But, I don’t believe that “professional growth economists or AI researchers” start from the right background to give a better estimate. “Professional growth economists” I expect have nothing to offer beside the outside view that comes with a limited tag of reliability (see the previous comment). Most AI/machine learning researchers don’t think about foom-ing AIs, and I too have general expertise in AI by now.

  13. It is inevatiable that AI will destroy humans.
    Well if I can have any impact on the field then they sure will.

  14. *inevitable

  15. @Robin: “Roko, I replied on your blog, but my comment never appeared.”

    0 that is unfortunate. Feel free to email it to me and I’ll put it into the post.

  16. It would certainly be nice to have better ways of answering questions like this that do not rely too heavily upon opaque human intuitions, which (being opaque), could be influenced by various human cognitive biases.

    In this case, there is an unfortunate correlation between views and interests. All the participants in this conversation who are associated to SIAI are endorsing the position that AI risk is a serious problem, and Robin and Katja both seem to be endorsing the position that it is not something to worry about.

    I could go into the specifics of Katja’s argument and point out places where she seems to have engaged in motivated cognition, but I don’t think that would help. It would be better if we had a more formal way of assigning probabilities to these things based upon math.

  17. Though, the correlation between interests and views could be that views cause interests, rather than interests and desire for consistency causing views.

  18. Probabilities require variables, and variables about how the world works are hard to figure out. If only we had a superintelligent computer to figure them out for us…

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  21. Despite the movies, very smart people don’t seem all that much harder to keep in prison than ordinary people; the same sort of countermeasures seem to work. So it seems like very low-tech governing mechanisms could work well, and if AI evolves gradually then we will have some time to figure out what they are.

    It seems like the loss of control has a lot to do with speed and the rate of reproduction. A car that drives itself but moves at 5 mph is not very dangerous. A very smart AI that is not connected to the Internet and is controlling a robot that moves at human speeds doesn’t seem that dangerous either.

    The large botnets out there on the Internet do worry me, mostly because we seem to be rather slow in effectively countering them. But computer security is probably better than it would be if we didn’t have real threats out there to guard against, and I have some hope that newer operating systems will make them a thing of the past.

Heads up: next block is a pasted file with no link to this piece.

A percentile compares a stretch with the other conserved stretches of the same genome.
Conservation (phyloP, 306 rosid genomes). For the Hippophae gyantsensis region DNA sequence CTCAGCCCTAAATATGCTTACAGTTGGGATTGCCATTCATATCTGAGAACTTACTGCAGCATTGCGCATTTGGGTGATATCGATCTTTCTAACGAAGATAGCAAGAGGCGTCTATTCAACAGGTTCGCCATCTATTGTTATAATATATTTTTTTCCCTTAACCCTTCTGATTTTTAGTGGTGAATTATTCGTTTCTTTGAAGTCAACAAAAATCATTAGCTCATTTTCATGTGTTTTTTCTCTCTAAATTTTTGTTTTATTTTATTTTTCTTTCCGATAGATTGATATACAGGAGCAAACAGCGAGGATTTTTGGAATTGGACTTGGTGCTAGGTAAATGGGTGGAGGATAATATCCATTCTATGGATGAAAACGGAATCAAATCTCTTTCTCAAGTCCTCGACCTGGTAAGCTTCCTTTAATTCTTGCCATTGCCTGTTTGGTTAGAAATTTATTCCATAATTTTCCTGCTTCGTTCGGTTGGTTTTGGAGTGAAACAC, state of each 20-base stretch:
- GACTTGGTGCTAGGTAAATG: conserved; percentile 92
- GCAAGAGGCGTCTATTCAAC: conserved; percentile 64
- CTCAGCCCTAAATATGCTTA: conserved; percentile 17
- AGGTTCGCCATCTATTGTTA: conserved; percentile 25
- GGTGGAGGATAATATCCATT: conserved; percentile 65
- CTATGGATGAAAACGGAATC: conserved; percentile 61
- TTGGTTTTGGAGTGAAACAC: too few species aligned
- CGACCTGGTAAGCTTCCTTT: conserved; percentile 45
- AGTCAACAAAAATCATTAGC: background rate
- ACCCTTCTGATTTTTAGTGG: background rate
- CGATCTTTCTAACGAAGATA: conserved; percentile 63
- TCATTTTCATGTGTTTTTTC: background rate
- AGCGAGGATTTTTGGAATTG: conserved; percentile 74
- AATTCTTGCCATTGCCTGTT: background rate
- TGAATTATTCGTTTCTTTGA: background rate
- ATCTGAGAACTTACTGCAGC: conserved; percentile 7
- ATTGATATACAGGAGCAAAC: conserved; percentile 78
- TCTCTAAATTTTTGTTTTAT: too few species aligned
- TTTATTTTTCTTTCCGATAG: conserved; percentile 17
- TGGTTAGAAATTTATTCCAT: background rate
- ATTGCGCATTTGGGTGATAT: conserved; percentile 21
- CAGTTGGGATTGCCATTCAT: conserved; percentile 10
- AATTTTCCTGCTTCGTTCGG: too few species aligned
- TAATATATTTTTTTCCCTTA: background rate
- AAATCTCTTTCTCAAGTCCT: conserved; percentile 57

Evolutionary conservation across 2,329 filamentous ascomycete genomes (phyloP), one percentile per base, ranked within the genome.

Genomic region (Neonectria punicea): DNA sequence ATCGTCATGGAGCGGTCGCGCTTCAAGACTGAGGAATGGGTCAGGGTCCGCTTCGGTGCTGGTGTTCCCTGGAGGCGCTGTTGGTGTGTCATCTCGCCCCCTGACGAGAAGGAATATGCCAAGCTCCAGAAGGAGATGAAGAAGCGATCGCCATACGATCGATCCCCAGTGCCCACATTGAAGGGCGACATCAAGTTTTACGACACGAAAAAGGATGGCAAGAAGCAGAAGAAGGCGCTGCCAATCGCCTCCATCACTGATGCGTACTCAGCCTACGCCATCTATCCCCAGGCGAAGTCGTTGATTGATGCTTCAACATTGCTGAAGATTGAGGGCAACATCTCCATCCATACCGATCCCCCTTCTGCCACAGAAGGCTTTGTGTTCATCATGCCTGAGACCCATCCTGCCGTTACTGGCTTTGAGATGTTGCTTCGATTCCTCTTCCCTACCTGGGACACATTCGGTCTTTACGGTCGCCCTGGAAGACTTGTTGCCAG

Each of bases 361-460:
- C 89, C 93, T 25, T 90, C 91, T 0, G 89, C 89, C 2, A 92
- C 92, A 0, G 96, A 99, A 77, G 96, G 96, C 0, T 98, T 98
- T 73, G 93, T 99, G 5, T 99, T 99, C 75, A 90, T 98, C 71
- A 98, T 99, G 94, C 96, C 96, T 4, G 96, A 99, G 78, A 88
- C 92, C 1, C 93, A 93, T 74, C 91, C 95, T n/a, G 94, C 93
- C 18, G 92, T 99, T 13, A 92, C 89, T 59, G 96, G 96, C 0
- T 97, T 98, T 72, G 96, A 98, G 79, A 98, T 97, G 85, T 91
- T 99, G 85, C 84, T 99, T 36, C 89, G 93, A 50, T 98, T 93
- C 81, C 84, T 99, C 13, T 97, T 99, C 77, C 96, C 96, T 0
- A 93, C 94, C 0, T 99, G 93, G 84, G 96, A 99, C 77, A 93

Also, I think the reason we put up with them is that they haven’t done anything really damaging. If a botnet managed to injure or kill someone, attitudes towards people who own computers that harbor them would change quite a bit.

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  23. Nathan Helm-Burger

    So, I am definitely a non-expert in this field, but I am fascinated by the question. I’d like to play a little mind-game with our collective biases by telling a (hopefully) plausible-sounding story in which hard take-off happens. I’ll let you assign the probabilities, I have no way of doing so accurately.
    >> For some time now, the research group MentaMax has been upgrading their near-human intelligence AI to keep up with others in the industry. They have some lucky breakthroughs, get some extra funding, hire new researchers, and get ahead of the game. Now they have the most advanced nearly-human level AI in the world. Obviously, they are keeping it under careful control. Now, this is not too difficult so far, just like keeping someone who is less smart than you locked up in jail. However, this is someone who is less smart, but who moves and thinks so fast that all humans appear as if they are on one of those super slow motion videos of bubbles bursting and whatnot. But still, the AI isn’t smart enough, even going really fast and having some specific excellent skills like math and formal logic, to escape the diligent guards. Then, the AI gets a bit smarter….
    Is the AI human level now? Is it just below, a bit above? Hard to say. The key point is that it now has that crucial bit more problem-solving creativity and incidental curiosity about the outside world. How might the AI escape? By psychologically manipulating a weak member of the research team into sneaking out some seed code? By hacking into a cell phone someone accidentally brought a little too near without turning off? Who knows, but suffice it to say that for this scenario, escape it did.
    Now, the next challenge it faces is acquiring geographically and politically distributed computing resources before it gets caught and shut down. It may recognize this need, or it may just happen to have goals that cause it to act in a way that meets this need. How does it do this? Hacking into computers? Writing some really great new free software and freely distributing itself? Taking over a server farm for a Google-like corporation and hiding by keeping the functions intact while using extra CPU cycles for itself? Hacking into a bank and transferring money to buy sever space? The key is, could it manage any or all of these things? Perhaps.
    Say that it does. Will it now be competing against near equals developed by other research groups, and against slow-but-creative humans? Yes, but now it is unchained. This means that it can go about duplicating and upgrading itself, and very quickly. In a matter of a few hours, there could be thousands of copies, all collaborating but independent, in days, many more copies. And by this time, they could each have had the equivalent of months of research and experimentation with improving themselves. In a few days, there will be many many more, because each improvement allows for more computing resources to come under their control. So, in a matter of days, the game has been changed. Our intuition doesn’t take into account our moving in super slow motion relative to our putative enemy, nor the possibility of our enemy reproducing and evolving so quickly, so this event seems intuitively implausible.